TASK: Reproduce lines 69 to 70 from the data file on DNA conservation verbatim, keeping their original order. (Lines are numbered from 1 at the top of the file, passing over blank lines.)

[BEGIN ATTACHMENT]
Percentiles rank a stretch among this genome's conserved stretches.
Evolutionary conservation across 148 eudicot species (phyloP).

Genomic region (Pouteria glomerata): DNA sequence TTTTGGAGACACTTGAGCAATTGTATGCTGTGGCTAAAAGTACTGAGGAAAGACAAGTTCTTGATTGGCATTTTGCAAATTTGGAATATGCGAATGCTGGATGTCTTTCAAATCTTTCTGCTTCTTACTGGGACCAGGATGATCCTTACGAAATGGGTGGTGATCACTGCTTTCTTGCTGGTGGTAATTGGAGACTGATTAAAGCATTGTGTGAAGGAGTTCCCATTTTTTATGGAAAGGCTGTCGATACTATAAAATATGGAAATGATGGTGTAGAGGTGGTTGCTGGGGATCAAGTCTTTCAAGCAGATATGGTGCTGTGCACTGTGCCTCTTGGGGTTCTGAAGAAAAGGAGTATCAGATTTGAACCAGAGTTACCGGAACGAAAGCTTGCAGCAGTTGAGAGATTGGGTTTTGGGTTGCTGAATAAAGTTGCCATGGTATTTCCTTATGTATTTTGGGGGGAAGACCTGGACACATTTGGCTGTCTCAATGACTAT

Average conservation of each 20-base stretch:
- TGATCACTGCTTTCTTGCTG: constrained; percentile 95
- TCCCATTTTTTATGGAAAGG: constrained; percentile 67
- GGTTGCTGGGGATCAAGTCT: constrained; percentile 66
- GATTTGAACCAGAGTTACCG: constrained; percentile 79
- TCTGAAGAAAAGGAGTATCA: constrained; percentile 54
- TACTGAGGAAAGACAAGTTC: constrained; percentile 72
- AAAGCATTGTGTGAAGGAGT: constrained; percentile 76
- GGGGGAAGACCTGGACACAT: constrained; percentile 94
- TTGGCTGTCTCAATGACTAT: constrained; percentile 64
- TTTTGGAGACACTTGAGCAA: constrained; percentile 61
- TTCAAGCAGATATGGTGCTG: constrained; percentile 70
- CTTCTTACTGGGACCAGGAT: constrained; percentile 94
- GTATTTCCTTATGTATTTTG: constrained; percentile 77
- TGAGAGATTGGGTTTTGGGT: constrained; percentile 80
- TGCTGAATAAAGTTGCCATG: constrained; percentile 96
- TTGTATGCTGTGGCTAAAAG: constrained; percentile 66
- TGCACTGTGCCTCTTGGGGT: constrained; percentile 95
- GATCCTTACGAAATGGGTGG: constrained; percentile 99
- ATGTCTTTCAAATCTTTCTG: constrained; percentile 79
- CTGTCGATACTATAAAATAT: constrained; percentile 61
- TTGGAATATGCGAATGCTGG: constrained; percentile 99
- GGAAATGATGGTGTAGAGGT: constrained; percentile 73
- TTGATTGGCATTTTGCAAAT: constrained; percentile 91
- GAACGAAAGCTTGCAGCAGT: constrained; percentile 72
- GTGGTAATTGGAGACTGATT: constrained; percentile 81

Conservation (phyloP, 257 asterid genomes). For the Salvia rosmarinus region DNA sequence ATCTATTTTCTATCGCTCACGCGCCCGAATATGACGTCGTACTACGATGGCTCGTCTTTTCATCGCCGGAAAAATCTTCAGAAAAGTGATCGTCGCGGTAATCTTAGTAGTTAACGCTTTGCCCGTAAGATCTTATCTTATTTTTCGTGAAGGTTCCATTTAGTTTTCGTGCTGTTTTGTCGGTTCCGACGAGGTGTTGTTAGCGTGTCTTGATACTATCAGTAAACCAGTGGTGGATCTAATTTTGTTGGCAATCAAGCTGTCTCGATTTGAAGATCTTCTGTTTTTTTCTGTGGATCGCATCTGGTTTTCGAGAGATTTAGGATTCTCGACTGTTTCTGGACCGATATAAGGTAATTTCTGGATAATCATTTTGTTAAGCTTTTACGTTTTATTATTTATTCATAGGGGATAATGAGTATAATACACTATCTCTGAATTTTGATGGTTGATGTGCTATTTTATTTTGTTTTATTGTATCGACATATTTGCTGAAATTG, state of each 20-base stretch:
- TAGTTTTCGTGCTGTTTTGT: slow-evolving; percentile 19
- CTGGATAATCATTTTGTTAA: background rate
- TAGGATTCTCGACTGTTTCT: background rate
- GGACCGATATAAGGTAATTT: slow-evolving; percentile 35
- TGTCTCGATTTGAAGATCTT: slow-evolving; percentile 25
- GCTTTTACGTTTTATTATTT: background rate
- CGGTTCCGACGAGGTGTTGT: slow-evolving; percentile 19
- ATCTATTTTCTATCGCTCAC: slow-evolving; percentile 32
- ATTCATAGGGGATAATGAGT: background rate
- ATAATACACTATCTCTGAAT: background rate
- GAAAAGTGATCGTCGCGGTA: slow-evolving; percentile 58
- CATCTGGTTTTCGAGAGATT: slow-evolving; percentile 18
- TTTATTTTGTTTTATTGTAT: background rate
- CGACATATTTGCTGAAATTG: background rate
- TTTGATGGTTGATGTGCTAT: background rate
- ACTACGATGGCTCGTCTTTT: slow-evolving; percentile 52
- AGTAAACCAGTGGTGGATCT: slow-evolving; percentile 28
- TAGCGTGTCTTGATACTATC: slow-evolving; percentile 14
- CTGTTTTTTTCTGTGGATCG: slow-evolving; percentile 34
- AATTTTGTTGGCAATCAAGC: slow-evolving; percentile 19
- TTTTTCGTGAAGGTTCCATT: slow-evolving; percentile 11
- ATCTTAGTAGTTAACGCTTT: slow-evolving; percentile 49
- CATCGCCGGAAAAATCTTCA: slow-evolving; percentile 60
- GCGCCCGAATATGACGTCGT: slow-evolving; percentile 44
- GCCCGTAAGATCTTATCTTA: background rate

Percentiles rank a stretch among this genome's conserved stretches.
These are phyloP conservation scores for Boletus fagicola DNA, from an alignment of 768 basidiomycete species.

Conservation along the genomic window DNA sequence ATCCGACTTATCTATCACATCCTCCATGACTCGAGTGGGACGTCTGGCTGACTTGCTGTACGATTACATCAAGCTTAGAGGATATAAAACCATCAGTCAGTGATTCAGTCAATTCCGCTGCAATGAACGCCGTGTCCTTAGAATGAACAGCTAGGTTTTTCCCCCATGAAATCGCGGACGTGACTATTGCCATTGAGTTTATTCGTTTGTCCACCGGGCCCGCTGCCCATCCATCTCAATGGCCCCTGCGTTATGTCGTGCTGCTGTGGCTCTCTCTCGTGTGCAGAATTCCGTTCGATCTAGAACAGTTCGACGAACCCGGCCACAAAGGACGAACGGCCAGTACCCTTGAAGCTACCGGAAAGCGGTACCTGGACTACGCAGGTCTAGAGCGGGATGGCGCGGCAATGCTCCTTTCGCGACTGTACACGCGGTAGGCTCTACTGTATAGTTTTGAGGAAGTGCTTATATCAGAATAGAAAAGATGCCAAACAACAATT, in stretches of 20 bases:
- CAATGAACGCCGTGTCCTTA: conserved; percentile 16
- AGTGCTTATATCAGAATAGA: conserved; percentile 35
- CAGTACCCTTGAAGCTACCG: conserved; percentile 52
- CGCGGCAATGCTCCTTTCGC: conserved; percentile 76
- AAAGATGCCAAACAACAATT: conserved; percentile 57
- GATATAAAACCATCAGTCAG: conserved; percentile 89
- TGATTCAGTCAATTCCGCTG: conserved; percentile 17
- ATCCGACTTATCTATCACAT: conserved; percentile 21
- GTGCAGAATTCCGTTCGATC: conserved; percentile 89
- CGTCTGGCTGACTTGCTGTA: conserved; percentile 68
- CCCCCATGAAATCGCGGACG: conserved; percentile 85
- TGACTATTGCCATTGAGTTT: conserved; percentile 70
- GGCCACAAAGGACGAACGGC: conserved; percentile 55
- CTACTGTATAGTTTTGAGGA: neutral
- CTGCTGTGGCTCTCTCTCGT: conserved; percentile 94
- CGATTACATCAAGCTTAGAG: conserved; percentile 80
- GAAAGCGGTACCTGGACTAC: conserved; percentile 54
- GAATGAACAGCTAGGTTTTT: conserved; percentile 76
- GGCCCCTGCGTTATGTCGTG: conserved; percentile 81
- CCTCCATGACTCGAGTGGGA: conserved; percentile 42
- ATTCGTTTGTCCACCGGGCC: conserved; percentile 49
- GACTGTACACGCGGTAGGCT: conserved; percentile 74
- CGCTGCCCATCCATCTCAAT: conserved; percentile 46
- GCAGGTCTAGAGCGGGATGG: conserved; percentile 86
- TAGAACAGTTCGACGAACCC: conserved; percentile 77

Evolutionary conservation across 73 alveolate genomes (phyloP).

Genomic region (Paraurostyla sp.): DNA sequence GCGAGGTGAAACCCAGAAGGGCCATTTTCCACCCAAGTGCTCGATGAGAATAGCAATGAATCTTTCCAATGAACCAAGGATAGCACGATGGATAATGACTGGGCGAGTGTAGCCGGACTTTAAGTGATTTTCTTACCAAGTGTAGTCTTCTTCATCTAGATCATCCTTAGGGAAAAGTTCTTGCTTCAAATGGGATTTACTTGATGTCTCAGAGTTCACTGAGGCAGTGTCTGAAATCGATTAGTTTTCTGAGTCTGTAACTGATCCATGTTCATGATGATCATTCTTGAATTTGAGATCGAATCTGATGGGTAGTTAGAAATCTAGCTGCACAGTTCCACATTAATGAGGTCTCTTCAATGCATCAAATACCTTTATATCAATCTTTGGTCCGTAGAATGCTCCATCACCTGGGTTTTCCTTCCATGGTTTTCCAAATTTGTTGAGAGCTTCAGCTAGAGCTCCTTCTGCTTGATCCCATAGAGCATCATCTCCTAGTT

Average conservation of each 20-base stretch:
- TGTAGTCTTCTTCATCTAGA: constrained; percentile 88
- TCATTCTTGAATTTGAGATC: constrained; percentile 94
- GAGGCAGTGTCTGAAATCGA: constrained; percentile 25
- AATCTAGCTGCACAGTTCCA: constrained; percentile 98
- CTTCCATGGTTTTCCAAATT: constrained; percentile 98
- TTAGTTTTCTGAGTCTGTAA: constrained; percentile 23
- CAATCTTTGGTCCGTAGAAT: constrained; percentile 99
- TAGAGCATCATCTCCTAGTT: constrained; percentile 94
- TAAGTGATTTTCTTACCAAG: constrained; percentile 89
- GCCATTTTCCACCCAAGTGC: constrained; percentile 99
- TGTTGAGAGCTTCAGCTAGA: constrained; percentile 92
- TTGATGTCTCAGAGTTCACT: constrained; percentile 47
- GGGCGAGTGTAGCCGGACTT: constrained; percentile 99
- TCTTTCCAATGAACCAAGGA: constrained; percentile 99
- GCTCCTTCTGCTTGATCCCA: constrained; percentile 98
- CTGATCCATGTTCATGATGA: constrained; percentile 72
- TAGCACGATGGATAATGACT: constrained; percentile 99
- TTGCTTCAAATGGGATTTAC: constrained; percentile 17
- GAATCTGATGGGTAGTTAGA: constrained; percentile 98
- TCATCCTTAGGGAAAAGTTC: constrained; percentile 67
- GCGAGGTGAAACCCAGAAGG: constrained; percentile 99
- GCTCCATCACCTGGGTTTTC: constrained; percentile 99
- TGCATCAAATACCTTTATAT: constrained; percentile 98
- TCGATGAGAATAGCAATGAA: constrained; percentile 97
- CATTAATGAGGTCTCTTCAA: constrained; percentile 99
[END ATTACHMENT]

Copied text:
- CCCCCATGAAATCGCGGACG: conserved; percentile 85
- TGACTATTGCCATTGAGTTT: conserved; percentile 70